The Compensation Committee was formed in May 1999 and held two meetings during the 2010 Fiscal Year. The Annual Report of the Compensation Committee appears hereafter under the heading “Compensation Committee Report.” The Compensation Committee acts pursuant to a written charter, a copy of which is available on our website at www.rmkr.com.

Board Leadership Structure and Risk Oversight

We separate the roles of Chief Executive Officer and Chairman of the Board in recognition of the differences between the two roles. The Chief Executive Officer is responsible for setting the strategic direction for the Company and the day to day leadership and performance of the Company, while the Chairman of the Board provides guidance and helps set the agenda for Board meetings of the full Board. The Board believes that this structure ensures a greater role for the independent directors in the oversight of the Company and active participation of the independent directors in setting agendas and establishing priorities and procedures that work for the Board. The Chairman of the Board also acts as a key liaison between the Board and management.

The Board of Directors as a whole is responsible for consideration and oversight of risks facing the Company, and is responsible for ensuring that material risks are identified and managed appropriately. Certain risks are overseen by committees of the Board of Directors and these committees make reports to the full Board of Directors, including reports on noteworthy risk-management issues. Financial risks are overseen by the Audit Committee which meets with management to review the Corporation’s major financial risk exposure and the steps management has taken to monitor and control such exposures. Compensation risks are overseen by the Compensation Committee. Members of the Corporation’s senior management team regularly report to the full Board about their areas of responsibility and a component of these reports is risk within the area of responsibility and the steps management has taken to monitor and control such exposures. Additional review or reporting on risks is conducted as needed or as requested by the Board or committee.

Stockholder Communications

The Board will give appropriate attention to written communications that are submitted by stockholders, and will respond if and as appropriate. Absent unusual circumstances or as contemplated by committee charters and subject to any required assistance or advice from legal counsel, the Chairman of the Governance and Nominating Committee is primarily responsible for monitoring communications from stockholders and for providing copies or summaries of such communications to the other directors as he considers appropriate.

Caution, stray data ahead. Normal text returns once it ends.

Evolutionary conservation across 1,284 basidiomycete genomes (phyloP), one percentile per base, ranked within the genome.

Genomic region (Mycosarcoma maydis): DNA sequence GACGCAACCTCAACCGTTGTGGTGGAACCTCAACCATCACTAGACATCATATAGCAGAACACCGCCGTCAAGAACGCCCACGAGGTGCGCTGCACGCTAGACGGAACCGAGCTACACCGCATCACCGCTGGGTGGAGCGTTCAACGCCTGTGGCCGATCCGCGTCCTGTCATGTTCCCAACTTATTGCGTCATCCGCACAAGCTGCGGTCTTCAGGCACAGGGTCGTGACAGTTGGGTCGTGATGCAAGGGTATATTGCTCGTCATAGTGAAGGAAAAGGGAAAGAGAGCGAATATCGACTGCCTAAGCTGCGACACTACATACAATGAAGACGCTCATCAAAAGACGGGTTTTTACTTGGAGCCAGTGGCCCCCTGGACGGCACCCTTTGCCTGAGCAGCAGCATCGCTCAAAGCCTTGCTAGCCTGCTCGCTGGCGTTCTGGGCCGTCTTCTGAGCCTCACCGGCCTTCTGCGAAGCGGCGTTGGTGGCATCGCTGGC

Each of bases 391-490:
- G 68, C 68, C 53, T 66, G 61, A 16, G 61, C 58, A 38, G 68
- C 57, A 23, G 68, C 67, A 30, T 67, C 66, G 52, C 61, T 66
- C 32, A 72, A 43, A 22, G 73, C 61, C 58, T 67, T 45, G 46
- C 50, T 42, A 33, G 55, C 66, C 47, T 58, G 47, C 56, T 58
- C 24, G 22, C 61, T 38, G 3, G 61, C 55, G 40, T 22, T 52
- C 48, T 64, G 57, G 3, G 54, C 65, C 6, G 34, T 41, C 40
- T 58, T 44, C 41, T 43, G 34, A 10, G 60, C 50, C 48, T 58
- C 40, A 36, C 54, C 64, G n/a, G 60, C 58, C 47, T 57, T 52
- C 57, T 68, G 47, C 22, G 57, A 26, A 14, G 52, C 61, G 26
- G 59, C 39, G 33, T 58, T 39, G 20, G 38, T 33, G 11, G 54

Communications are forwarded to all directors if they relate to important substantive matters and include suggestions or comments that the Chairman of the Governance and Nominating Committee considers to be important to the directors to know. In general, communications relating to corporate governance and long-term corporate strategy are more likely to be forwarded than communications relating to ordinary business affairs, personal grievances and matters as to which we tend to receive repetitive or duplicative communications.

Stockholders who wish to send communications on any topic to the Board should address such communications to: The Board of Directors, Rainmaker Systems, Inc., 900 East Hamilton Avenue, Suite 400, Campbell, CA 95008, Attention: Chairman of the Governance and Nominating Committee.

Director Compensation

During the 2010 Fiscal Year, all non-employee directors earned $4,167 in monthly fees for each month of service as a director (with the exception of the Chairman of the Board, who earned $8,334 in monthly fees). The Company did not pay additional fees relating to meetings attended during the year. Also, on March 1, 2010,

 

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certain reduced fees from the 2009 fiscal year were reinstated for the non-employee directors as follows: Effective April 1, 2009, the Company’s Board of Directors agreed to reduce each non-employee director’s board fees by 30% for services from April 1, 2009 through June 30, 2009, and by 20% for services from July 1, 2009 through November 30, 2009. These reductions occurred as a temporary response to the broad economic downturn. In response to improved conditions later in 2009, the Company’s Board of Directors restored each non-employee director’s reduced fees by reinstating one-half of such reduced fees on December 1, 2009, and the other half on March 1, 2010.

In addition, each non-employee Board member who continued to serve as a non-employee Board member after the 2010 annual meeting of stockholders, including each of the Company’s current non-employee Board members, was granted under the Company’s 2003 Stock Incentive Plan (the “2003 Plan”) 20,000 restricted shares of Common Stock (with the exception of the Chairman of the Board, who was granted 50,000 restricted shares). These annual restricted stock grants to the non-employee Board members vest at the rate of 25% per year over four years following the award date and are otherwise subject to the terms and conditions of the 2003 Plan.